The village of Deri is a little known jewel nestled in the Darran valley, an offshoot of
the Rhymney valley. Originally a mining village it is now a much sought after residential
area which maintains the best of traditional valley community life. Deri is surrounded by
countryside parks and areas of natural beauty and is in easy reach of major commercial
centres and National Parks.
(Photographs courtesy of Ralph Williams)
Many organisations, clubs and societies existed at various times from the 1800’s
when pigeon fancying became one of the earliest communal activities.
All ages and tastes were catered for and while many organisations were merely
pleasant pastimes others were of a more serious nature. A wide variety of sporting
interests were catered for including pigeon racing, whippet racing, quoits,
rifle-shooting, boxing, rugby, soccer, cricket, skittles, billiards and snooker.
Music also played a large part in the social life of Deri with the Deri Silver Band
and various choirs.
The focal point of social activity in the Darran Valley for much of the 29th century
was the Deri Working Men’s Institute, known locally as the “Stute”.
First opened in 1922 the “Stute” served the community in many ways including
band practices, choir practices and St John Ambulance practices. There were also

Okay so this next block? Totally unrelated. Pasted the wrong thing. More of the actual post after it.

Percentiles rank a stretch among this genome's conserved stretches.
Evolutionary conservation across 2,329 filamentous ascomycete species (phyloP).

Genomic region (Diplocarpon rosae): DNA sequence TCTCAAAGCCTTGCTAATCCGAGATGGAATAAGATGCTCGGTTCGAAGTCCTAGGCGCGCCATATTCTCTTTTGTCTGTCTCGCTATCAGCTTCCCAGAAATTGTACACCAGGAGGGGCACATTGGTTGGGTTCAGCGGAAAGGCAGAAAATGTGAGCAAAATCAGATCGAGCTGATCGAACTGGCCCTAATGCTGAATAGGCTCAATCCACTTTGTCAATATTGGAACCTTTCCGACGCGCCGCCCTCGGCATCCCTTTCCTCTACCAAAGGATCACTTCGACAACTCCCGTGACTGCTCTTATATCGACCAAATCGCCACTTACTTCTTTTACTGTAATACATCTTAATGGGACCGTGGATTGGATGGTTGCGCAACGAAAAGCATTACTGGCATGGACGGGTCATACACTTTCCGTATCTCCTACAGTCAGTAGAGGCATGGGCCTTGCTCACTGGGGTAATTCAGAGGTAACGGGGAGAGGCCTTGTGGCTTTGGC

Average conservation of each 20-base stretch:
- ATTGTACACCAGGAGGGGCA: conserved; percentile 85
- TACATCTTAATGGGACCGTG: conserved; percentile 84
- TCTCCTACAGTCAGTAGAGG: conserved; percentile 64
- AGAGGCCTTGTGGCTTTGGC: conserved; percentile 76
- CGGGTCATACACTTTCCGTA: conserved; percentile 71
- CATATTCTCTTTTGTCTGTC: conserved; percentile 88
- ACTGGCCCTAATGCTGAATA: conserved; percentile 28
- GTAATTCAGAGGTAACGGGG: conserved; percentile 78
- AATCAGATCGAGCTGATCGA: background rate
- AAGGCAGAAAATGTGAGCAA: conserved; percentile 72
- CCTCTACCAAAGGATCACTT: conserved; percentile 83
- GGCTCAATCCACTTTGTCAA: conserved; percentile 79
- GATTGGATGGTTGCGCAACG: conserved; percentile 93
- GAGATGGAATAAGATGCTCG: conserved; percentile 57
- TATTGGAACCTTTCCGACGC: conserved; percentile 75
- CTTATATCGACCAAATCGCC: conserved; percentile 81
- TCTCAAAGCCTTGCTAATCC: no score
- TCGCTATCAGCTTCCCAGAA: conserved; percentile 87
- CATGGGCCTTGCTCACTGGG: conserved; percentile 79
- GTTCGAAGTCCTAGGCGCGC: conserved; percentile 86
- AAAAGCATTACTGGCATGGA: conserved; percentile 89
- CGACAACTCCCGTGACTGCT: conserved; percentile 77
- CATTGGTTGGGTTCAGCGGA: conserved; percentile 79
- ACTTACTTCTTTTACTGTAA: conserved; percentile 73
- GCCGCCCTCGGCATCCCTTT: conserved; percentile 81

sewing classes, gymnastic classes, shoe repairing classes, horticultural classes
Here the Rechabites, Deri Harmonica Band and local council met, and polling booths
were placed at election times. There was a reading room, and a library and it is from
there that many a future professional got his first glimpse of the world beyond the
slagheaps and away from the pits.
The “Stute” was the largest building in the village and became the centre of Deri’s
social and cultural life. It provided the means for Deri people to hold their concerts,
their eisteddfodaau, their drama competitions, their variety shows and during the strikes,
their soup kitchens.
In 1920 a committee was formed to organise a hall “for the use and pleasure of
Elected officers were John Evans (Long) as chairman, John Edwards (Shoeshop) as
treasurer and Gwilym Llewellyn as treasurer.
Money required to build the new hall would be raised by making a deduction from the men’s
pay of one penny a week. Much of the building work was done by the men themselves,
especially the digging of the foundations. The officers and committee gave their
The first commmittee members were Rev Isaac Evans,
W.J.Giles (draper), T.J.Holifield, John Owen, W.B.Todd, D.J. Meredith, D.A.Bowen an,
Edgar Bowen (miners).
The first caretaker, who also doubled as librarian was Mr. W R John from Ynysybwl,
appointed out of a total of 348 applicants from all parts of Wales. He was a popular figure
who became a local councillor and later chairman of the Gelligaer Urban District Council.
He was also appointed a Justice of the Peace and became a member of the
Glamorgan County Council.
During the long hard months of the 1926 lockout, special eisteddfodau, concerts, dramas
and first aid competitions were organised to raise finds to provide a soup kitchen which
was held in the “top hall”.